He also had a couple of care homes for the less fortunate that received a hefty sum of donations. But these were the homes that sheltered the ones that toiled daily along the streets. Some even used to sing late in the evening for the exhausted city workers a talent that saw them collect more money. And as such these street beggars went by the name the evening soothers. Those that didn’t meet the agreed daily amount were kicked out and left to starve.
But all the allegations lacked evidence until three years ago when one of the evening soothers, a girl advanced in age presented herself at the Southern City Police Department. She had been denied entry to Oseku’s care homes saying that they don’t know her. The evening soothers even had identifications to ensure that only the registered ones accessed what was allotted to them. It was perceivable that this was some kind of business with small children disguised as beggars. She explained everything from the oath they took to pay allegiance to their father whom they only saw once every Christmas. They were taught to love him and look upon him as their savior but what they were never told is that anyone above 18 years of age was no longer eligible. It was that fateful day that this girl decided to seek refuge from the police.
Kande and his partner Mahail were tasked to look into the girls allegations. They had to collect evidence before proceeding with the persecutions. Kande had to go undercover on several occasions as a donor in order to tour around the care homes. Once he had spent the entire day taking pictures and notes of everyone that came into contact with the evening soother. That was when he spotted a common figure of a rat faced fellow with a furtive look and grizzled hair. Clad in a brown dust coat with leather boots, he beckoned the scattered evening soothers to follow him. Striding to the outskirts of the city, they flocked into a white vile lurking van and off they went. Armed with enough evidence from the daily visits to the care homes Kande and Mahail were ready to proceed with the findings to the Chief. For on several occasions Kande had interviewed and recorded some of the workers and the orphans in the care homes.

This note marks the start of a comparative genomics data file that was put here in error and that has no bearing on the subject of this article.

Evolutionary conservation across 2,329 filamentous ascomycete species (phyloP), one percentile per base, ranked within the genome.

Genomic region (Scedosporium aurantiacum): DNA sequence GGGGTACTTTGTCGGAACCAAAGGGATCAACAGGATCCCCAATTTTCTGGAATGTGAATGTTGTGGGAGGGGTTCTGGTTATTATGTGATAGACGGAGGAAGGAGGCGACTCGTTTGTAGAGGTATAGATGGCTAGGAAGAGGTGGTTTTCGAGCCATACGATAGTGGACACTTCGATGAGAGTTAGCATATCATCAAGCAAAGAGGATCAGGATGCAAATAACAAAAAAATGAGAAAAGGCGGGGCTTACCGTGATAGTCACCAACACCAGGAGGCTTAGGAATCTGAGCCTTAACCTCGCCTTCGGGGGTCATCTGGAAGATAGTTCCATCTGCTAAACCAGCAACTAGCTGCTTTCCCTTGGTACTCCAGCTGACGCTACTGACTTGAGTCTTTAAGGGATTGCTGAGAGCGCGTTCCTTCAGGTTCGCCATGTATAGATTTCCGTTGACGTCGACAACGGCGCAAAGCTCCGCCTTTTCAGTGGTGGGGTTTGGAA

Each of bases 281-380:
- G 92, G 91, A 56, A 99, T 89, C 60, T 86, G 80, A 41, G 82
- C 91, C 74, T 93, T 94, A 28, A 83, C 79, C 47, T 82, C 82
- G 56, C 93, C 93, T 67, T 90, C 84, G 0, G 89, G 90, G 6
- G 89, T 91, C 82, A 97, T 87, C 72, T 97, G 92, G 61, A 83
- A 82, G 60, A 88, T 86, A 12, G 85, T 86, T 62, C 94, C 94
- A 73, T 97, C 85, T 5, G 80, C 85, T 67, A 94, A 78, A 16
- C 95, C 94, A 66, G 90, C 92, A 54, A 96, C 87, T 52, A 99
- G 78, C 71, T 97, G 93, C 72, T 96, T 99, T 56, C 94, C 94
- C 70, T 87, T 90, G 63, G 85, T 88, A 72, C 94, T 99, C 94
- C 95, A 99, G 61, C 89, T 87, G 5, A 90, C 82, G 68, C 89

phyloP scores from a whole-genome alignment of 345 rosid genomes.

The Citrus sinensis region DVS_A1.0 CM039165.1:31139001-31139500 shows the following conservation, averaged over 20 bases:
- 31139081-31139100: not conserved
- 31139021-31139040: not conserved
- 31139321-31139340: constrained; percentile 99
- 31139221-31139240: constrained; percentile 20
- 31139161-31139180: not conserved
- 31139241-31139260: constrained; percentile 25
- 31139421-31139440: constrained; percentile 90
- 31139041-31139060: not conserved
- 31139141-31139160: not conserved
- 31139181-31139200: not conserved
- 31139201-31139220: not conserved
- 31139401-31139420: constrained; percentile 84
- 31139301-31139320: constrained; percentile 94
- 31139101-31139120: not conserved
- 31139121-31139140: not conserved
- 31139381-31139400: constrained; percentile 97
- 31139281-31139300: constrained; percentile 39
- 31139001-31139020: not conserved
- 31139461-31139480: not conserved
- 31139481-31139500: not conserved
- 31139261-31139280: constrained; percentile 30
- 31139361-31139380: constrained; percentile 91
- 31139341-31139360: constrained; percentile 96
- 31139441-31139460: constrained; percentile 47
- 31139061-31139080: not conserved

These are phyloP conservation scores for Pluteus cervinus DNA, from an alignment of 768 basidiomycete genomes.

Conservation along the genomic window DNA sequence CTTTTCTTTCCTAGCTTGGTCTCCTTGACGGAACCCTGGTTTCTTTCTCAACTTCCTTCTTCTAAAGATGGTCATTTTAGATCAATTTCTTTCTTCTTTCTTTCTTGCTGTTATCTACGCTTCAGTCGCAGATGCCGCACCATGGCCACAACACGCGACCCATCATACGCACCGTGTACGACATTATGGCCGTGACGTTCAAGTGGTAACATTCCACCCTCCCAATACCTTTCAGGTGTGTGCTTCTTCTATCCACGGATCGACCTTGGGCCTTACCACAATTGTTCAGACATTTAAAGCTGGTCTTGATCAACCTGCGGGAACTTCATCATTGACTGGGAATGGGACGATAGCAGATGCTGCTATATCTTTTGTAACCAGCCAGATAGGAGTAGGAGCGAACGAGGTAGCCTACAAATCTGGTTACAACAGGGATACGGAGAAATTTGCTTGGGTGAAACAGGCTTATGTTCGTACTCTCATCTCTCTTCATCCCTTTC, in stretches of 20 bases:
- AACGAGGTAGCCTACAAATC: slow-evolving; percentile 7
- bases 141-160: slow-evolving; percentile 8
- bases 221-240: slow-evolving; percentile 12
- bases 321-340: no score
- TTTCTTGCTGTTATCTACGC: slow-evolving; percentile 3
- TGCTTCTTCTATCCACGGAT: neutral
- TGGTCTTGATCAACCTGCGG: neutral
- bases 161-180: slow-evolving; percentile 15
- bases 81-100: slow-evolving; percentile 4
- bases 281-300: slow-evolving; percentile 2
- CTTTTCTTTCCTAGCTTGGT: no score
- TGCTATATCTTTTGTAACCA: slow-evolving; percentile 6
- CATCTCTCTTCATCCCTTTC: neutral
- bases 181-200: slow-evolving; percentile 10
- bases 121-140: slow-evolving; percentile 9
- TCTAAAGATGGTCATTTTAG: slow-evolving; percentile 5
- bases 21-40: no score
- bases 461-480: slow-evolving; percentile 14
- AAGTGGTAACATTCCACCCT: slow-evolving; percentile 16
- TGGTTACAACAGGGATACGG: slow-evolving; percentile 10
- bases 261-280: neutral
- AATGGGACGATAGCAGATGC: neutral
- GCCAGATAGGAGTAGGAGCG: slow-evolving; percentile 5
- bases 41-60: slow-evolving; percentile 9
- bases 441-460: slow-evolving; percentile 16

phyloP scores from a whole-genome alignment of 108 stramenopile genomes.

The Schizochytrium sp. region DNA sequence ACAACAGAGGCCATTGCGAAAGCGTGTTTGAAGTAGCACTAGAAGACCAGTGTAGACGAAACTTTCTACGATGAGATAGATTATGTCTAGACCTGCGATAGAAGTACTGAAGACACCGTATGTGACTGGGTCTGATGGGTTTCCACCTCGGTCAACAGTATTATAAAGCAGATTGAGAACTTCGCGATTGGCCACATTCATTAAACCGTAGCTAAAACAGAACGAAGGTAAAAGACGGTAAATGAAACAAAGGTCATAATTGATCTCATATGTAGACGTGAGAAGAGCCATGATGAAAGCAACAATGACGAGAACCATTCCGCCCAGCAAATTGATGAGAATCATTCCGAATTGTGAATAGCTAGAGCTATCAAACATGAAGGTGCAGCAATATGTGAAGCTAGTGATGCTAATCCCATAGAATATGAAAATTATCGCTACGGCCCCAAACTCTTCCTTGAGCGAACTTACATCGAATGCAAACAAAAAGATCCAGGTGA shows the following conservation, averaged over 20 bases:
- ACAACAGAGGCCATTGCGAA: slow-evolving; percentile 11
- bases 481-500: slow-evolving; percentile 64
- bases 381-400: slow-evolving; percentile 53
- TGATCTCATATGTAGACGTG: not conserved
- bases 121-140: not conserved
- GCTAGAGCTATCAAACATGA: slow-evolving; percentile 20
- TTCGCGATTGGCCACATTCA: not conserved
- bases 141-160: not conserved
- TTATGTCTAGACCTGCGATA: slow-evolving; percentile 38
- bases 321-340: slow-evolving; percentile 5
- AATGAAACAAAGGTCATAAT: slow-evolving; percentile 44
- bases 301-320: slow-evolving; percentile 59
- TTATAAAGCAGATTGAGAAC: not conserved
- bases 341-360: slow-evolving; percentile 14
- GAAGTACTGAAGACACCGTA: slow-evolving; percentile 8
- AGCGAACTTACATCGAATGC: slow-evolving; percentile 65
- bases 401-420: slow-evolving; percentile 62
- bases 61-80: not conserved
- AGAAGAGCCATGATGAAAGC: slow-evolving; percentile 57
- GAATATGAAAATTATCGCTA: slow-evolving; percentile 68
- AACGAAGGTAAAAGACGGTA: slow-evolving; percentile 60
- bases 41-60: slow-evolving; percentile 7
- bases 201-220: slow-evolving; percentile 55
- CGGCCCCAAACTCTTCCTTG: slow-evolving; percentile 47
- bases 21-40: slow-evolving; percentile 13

A week before the Oseku trials begun, Kande and Mahail were involved in a nasty accident. Mahail died six weeks later for she had sustained grave injuries. Kande spent one and half years in coma. The accident left him with a fractured skull and an amputated hand. Many thought he had lost his career but his brother helped him get back to work after one year. Kande had to work in Archives for he was deemed unable to continue field work.
Eight weeks later he had ventured into the records room where he landed on a box that was labelled the evening soothers. It was then that he decided to pursue the case again. But the evidence box contained nothing of what he had acquired three years ago. The recordings and interviews were erased and the only picture he found was of their car crush with Mahail. It caused him much pain and wondered why no one ever pursued this case. That was valuable information lost. It cost his partner a life and left him crippled. Someone should have been able to carry on. Without this evidence he had to start again. A tedious process with so much opposition. He still had a chance to honor his partner’s death by having justice served.
Life is unfair my dear friend. Even with the signed papers and search warrant to reopen the Oseku case, Kande couldn’t have justice served. A week after he had gotten the necessary documentation to pursue this case tragic events had occurred in the city. A city that once had the evening soothers and beggars they were nowhere to be seen. Not even the care homes that used to house the orphans. It was all over the news. The sudden disappearance of the evening soothers and the abandoned care homes.
Without these core features there was nothing Kande could do. He had lost twice to the same enemy. In peace and silence the evening soothers had left. Their life and memory a sad impression on those who knew their struggle. For Kande, something valuable was missing mysteriously for the second time.